Permaculture for Humanity (146)

pm146_556The future is abundant, asserts permaculture designer Larry Santoyo. His vision of living in the present provides a wonderful antidote to fear about uncertain futures. People need to rediscover that we’re part of the ecosystem, and apply permaculture design principles to the many problems we face. Larry teaches sustainable permaculture design as a discovery of the world around us. He notes that trying to be self-sufficient is really anti-permaculture. Instead, we need to develop self-reliance skills. Then as we find others in our communities to interact with, everybody gets to play! Episode 146. []

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  1. Hi!
    What spoke to me in this was that I alone can’t save the world by living self-sufficiently, but together with the community. It’s quite hard for me, i’m very much solitary person. I love people and love talking with others, but after that i really love to go home and be by myself. Reading, drawing, watching movies and just being. So for me coming out of my box of comfort is to join.
    And Janaia and Robyn thank you for these conversations they are needed, all of them.

  2. Iselin Celestine says:

    Losing our egos and seeing where WE (humans?) fit in?? O glorious words and aspirations! What a lively dance Janaia and Larry do in this conversation. Many more elements of personal approach added to those already shared by other teachers and implementers of permaculture design. I think that great concern/fear about the future AND love of the present will be what compel us to make such changes. I have yet to perceive that only the latter would be sufficient motivation for us. Further, we are now seeing catastrophic human-activity/climate-related events resulting in devastation to human and other planetary life. Therefore, perhaps an element of fear is beneficial even if regrettably sad? I benefited from Larry’s overview–thank you! There was indeed a sense of the “eternal.”

  3. I can see why Stuart might see this video as mostly “happy talk”, and there is nothing wrong with wanting more concrete examples of permaculture. But, truly, it’s the happy talk that fuels our world view, help focus our direction and see why we do what we do. These kinds of talks are needed in the arena of post-oil survival … after all, it’s not often you hear the message, in the context of peak oil, that we should take the time to be kind to people, or to act based on loving the present instead of fearing the future — how wonderfully true! It does change everything.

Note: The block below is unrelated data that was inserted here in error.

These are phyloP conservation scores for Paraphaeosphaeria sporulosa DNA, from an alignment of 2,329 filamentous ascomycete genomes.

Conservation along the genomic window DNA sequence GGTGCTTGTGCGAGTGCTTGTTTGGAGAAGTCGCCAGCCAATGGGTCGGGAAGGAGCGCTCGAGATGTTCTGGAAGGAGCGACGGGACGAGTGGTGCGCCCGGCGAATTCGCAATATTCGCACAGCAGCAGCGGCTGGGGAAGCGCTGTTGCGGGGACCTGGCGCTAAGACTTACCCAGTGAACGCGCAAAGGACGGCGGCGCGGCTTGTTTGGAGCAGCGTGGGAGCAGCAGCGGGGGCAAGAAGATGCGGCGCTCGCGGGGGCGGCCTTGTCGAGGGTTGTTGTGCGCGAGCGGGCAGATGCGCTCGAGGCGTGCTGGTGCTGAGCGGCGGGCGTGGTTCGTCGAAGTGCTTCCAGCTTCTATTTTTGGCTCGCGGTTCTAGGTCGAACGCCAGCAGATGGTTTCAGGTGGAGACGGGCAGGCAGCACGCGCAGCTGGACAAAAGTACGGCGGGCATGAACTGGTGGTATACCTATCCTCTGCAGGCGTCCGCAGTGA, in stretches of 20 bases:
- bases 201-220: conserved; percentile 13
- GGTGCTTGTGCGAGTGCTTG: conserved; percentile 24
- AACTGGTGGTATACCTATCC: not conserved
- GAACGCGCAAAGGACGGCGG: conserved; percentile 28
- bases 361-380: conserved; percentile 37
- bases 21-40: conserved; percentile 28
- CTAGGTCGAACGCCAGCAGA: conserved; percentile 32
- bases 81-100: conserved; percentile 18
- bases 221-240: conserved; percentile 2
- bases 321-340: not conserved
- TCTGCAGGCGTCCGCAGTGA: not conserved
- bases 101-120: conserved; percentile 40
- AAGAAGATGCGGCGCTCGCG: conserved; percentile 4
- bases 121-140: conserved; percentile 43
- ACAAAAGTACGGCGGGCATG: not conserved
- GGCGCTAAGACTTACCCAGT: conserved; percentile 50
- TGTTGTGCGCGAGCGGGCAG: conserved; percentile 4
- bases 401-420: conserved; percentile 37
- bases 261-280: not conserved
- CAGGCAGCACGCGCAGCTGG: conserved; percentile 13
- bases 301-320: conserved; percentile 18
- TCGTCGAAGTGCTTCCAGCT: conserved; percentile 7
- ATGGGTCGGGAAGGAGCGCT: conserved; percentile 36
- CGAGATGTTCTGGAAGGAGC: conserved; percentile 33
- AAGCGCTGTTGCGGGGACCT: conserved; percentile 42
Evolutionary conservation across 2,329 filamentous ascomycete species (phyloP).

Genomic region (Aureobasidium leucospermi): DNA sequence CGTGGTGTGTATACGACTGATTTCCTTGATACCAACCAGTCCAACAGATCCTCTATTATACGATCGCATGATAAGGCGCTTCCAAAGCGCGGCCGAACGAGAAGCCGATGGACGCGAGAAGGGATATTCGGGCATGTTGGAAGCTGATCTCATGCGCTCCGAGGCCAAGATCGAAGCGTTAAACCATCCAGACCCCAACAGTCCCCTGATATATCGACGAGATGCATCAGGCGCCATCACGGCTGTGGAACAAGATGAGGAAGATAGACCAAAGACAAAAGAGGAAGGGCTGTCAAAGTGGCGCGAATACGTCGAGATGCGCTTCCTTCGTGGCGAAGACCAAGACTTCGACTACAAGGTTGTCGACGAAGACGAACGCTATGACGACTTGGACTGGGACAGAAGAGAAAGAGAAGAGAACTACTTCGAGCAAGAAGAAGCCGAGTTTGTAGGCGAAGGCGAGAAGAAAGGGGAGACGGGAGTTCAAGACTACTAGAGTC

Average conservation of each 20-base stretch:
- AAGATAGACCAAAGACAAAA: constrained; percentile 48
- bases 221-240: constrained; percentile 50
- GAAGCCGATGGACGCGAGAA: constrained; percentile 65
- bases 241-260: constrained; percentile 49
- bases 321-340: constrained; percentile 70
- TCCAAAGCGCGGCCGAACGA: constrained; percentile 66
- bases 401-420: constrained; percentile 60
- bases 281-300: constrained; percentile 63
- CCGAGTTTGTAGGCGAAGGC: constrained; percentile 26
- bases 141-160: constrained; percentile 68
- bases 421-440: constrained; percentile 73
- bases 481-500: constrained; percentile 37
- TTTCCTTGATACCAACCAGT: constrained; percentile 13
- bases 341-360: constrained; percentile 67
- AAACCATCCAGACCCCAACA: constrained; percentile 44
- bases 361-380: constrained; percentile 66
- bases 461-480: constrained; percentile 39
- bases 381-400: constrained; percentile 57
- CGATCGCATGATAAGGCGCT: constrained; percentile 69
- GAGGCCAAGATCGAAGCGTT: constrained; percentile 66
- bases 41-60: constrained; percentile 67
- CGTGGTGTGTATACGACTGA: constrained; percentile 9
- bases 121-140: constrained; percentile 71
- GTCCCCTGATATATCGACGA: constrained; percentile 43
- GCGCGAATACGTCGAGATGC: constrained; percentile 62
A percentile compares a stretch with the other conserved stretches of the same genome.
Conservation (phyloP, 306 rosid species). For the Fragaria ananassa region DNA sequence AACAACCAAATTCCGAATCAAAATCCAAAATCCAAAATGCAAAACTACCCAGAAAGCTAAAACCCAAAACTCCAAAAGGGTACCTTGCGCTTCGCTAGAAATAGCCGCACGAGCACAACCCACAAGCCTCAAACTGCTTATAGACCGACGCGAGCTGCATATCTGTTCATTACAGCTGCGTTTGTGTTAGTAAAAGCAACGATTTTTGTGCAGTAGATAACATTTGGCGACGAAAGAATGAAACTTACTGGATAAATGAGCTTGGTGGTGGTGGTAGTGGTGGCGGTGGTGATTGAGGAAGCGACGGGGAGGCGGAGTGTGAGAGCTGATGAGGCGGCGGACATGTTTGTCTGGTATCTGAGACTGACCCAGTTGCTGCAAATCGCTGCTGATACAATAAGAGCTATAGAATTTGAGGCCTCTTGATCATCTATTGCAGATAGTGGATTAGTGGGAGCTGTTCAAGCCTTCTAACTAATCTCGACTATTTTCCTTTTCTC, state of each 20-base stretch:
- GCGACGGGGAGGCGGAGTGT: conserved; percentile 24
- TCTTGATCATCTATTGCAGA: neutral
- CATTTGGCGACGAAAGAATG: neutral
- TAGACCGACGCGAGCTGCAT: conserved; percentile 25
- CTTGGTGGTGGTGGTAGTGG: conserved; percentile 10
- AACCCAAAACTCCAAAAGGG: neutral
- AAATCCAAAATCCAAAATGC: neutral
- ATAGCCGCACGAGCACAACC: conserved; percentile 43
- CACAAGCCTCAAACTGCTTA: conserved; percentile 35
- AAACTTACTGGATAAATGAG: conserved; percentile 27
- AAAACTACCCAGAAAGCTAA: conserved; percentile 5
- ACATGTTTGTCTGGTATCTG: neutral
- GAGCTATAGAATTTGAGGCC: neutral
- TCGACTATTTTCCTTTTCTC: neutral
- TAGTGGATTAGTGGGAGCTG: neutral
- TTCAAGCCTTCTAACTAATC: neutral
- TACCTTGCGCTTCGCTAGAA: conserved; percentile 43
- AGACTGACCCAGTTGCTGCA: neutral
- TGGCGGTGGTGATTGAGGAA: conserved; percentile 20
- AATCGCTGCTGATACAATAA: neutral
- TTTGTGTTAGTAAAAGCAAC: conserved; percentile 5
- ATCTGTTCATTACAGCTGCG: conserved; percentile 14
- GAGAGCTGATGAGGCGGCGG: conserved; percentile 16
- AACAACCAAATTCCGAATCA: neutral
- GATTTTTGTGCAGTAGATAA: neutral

And Janaia, I appreciate your input in these conversations, which are after all “conversations”, as in “dialogues” — otherwise the videos would be called “Q&A” or “Interviews”!

    Anyway, just wanted to say that these videos are exactly what they should be, and what they need to be. Thank you for all your amazing work!

  4. Thanks, Larry, for your input. I’m trying to do as you suggest, and hope that programs taped more recently reflect this (some programs we’re producing now go back three years. For example, this one was nearly two years ago).

    Thanks for watching all you do, and sharing Peak Moment TV with other folks.


  5. Larry McClung says:

    Janaiaia’s videotaped conversations now number nearly 150. This is quite an achievement, a wonderful collection. I have viewed almost all of them. But, early on I felt that too much of each video is Janaia talking. Really great interviewers prime the pump, then step aside as the water flows. The majority of the people featured in these conversations have plenty to say and talk eloquently without constant prodding.

    After one has watched a few dozen episodes, one knows Janaia’s viewpoint quite well. So, her constant interruptions and unnecessary commentary distract from the otherwise excellent conversations. So, please Janaia, ask your basic questions, but let your guests do 95% of the talking.

  6. Ya know, different strokes for different folks. One of our YouTube viewers wrote, “This is my favorite of the Peak Moment series. I wish I could make this required viewing for everyone…”

    We’re sure leaning towards more tours. I like to see what those principles look like in physical reality. How they’re applied in various settings. So look for more of that in future.

  7. Stuart M. says:

    I’m sorry, but I didn’t get very much out of this conversation. There seemed to be a lot of words spoken, but very little actually said. I would call this “happy talk.” I would have been more interested in some tours of places exhibiting “permaculture design.”

    Well, I guess not every conversation can be a hit.

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